#pragma mc_func


The #pragma mc_func directive lets you define a function containing a short sequence of machine instructions.


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function Should specify a previously-defined function in a C or C++ program. If the function is not previously-defined, the compiler will treat the pragma as a function definition.
instruction_seq Is a string containing a sequence of zero or more hexadecimal digits. The number of digits must comprise an integral multiple of 32 bits.


The mc_func pragma lets you embed a short sequence of machine instructions "inline" within your program source code. The pragma instructs the compiler to generate specified instructions in place rather than the usual linkage code. Using this pragma avoids performance penalties associated with making a call to an assembler-coded external function. This pragma is similar in function to the asm keyword found in this and other compilers.

The mc_func pragma defines a function and should appear in your program source only where functions are ordinarily defined. The function name defined by #pragma mc_func should be previously declared or prototyped.

The compiler passes parameters to the function in the same way as any other function. For example, in functions taking integer-type arguments, the first parameter is passed to GPR3, the second to GPR4, and so on. Values returned by the function will be in GPR3 for integer values, and FPR1 for float or double values. See #pragma reg_killed_by for a list of volatile registers available on your system.

Code generated from instruction_seq may use any and all volatile registers available on your system unless you use #pragma reg_killed_by to list a specific register set for use by the function.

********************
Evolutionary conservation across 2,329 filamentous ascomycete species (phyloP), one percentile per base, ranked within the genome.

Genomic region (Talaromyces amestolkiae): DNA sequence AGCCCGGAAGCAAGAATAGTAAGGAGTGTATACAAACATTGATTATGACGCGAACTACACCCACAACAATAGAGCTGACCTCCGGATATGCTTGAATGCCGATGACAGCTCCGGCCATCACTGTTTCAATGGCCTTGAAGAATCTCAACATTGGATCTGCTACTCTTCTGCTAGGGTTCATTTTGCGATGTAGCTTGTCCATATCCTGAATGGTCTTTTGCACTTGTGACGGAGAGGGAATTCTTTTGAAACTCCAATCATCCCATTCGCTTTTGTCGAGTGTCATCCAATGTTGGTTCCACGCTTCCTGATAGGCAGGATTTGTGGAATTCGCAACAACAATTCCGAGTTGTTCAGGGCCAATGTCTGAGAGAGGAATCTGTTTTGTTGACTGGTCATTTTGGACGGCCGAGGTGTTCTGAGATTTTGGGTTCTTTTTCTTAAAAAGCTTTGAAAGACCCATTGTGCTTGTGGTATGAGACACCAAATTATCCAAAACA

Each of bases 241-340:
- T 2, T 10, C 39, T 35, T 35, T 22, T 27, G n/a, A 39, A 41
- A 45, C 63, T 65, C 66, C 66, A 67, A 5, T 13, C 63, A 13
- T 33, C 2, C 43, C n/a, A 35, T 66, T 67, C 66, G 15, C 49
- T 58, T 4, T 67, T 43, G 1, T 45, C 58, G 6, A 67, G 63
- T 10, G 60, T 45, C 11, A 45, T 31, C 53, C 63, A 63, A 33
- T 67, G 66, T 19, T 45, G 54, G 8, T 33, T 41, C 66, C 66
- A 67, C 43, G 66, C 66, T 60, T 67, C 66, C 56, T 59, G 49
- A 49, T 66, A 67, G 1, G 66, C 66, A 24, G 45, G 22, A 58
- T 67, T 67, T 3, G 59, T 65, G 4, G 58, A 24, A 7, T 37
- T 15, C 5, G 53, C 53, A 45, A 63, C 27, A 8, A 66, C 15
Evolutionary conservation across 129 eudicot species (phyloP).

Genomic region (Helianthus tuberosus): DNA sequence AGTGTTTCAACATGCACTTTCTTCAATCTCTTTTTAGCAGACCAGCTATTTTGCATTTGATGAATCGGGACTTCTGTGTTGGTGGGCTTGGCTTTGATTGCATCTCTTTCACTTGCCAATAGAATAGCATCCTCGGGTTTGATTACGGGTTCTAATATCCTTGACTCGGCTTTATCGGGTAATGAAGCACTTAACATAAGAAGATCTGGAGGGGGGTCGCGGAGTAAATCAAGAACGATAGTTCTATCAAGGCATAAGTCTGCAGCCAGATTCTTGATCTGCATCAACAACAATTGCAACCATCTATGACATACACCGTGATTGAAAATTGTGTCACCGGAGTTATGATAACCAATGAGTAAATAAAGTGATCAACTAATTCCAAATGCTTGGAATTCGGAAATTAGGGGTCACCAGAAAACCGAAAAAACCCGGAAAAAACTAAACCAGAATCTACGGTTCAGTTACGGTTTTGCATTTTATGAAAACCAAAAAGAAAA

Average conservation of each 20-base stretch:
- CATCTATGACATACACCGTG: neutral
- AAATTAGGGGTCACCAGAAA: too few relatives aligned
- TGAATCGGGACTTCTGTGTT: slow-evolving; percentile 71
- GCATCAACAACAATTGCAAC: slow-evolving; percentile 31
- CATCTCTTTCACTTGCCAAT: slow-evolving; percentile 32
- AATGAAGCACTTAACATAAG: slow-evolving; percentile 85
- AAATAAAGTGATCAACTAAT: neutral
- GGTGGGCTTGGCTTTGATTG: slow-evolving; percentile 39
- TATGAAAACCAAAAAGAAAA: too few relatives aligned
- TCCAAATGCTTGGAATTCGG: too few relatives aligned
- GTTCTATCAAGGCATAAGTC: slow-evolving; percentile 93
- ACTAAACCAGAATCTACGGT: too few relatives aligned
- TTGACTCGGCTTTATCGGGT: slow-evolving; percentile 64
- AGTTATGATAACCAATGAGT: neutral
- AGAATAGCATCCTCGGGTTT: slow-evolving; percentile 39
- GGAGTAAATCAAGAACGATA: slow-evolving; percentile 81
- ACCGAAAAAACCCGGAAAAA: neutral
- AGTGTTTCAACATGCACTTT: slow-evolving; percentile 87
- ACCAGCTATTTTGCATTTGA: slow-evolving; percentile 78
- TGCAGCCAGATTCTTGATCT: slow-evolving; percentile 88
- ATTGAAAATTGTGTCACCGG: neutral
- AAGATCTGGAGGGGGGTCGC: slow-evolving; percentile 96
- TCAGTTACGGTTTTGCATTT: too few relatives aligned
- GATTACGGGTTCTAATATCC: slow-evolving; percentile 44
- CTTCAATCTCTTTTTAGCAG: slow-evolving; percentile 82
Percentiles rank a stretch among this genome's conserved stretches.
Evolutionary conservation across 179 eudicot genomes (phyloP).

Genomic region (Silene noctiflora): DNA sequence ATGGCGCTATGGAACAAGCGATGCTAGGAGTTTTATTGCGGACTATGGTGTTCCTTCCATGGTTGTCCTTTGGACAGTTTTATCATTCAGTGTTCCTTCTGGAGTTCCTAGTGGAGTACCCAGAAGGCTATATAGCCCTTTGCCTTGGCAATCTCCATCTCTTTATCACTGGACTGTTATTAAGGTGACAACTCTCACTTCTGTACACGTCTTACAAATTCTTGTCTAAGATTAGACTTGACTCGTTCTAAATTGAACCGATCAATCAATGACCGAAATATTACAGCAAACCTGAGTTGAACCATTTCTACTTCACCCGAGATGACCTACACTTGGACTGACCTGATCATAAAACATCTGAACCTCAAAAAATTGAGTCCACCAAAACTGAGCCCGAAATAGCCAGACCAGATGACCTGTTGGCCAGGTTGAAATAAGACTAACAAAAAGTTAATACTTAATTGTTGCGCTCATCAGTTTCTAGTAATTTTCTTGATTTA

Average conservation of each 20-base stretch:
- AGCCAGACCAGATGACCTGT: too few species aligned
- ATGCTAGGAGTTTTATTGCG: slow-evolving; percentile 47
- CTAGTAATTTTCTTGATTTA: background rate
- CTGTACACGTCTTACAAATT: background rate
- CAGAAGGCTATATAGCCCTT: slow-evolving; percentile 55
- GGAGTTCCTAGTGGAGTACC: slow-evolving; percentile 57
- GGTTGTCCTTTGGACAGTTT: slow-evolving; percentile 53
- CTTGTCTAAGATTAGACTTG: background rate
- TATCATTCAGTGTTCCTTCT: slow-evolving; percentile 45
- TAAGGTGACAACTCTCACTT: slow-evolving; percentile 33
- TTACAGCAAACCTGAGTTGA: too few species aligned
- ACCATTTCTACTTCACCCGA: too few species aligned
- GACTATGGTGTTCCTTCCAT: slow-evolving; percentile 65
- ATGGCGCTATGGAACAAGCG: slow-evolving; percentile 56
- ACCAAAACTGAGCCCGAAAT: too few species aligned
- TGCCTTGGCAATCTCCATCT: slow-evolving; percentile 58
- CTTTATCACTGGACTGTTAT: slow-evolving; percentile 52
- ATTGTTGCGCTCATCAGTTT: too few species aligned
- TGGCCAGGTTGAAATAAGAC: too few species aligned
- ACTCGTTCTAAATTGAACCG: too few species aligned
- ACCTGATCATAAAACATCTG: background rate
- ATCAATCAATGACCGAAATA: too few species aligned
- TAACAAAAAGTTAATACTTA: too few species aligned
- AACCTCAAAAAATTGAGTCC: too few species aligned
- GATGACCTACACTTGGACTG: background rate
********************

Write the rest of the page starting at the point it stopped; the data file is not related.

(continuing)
Inlining options do not affect functions defined by #pragma mc_func. However, you may be able to improve runtime performance of such functions with #pragma isolated_call.

If an string literal exceeding 65535 bytes is specified with pragma map, an information message is emitted and the pragma is ignored.


In the following example, #pragma mc_func is used to define a function called add_logical. The function consists of machine instructions to add 2 ints with so-called end-around carry; that is, if a carry out results from the add then add the carry to the sum. This is frequently used in checksum computations.

The example also shows the use of #pragma reg_killed_by to list a specific set of volatile registers that can be altered by the function defined by #pragma mc_func.

int add_logical(int, int);
#pragma mc_func add_logical {"7c632014" "7c630194"}
                /*   addc       r3 <- r3, r4           */
                /*   addze      r3 <- r3, carry bit    */

#pragma reg_killed_by add_logical gr3, xer
                /* only gpr3 and the xer are altered by this function */

main() {

      int i,j,k;

      i = 4;
      k = -4;
      j = add_logical(i,k);
      printf("\n\nresult = %d\n\n",j);

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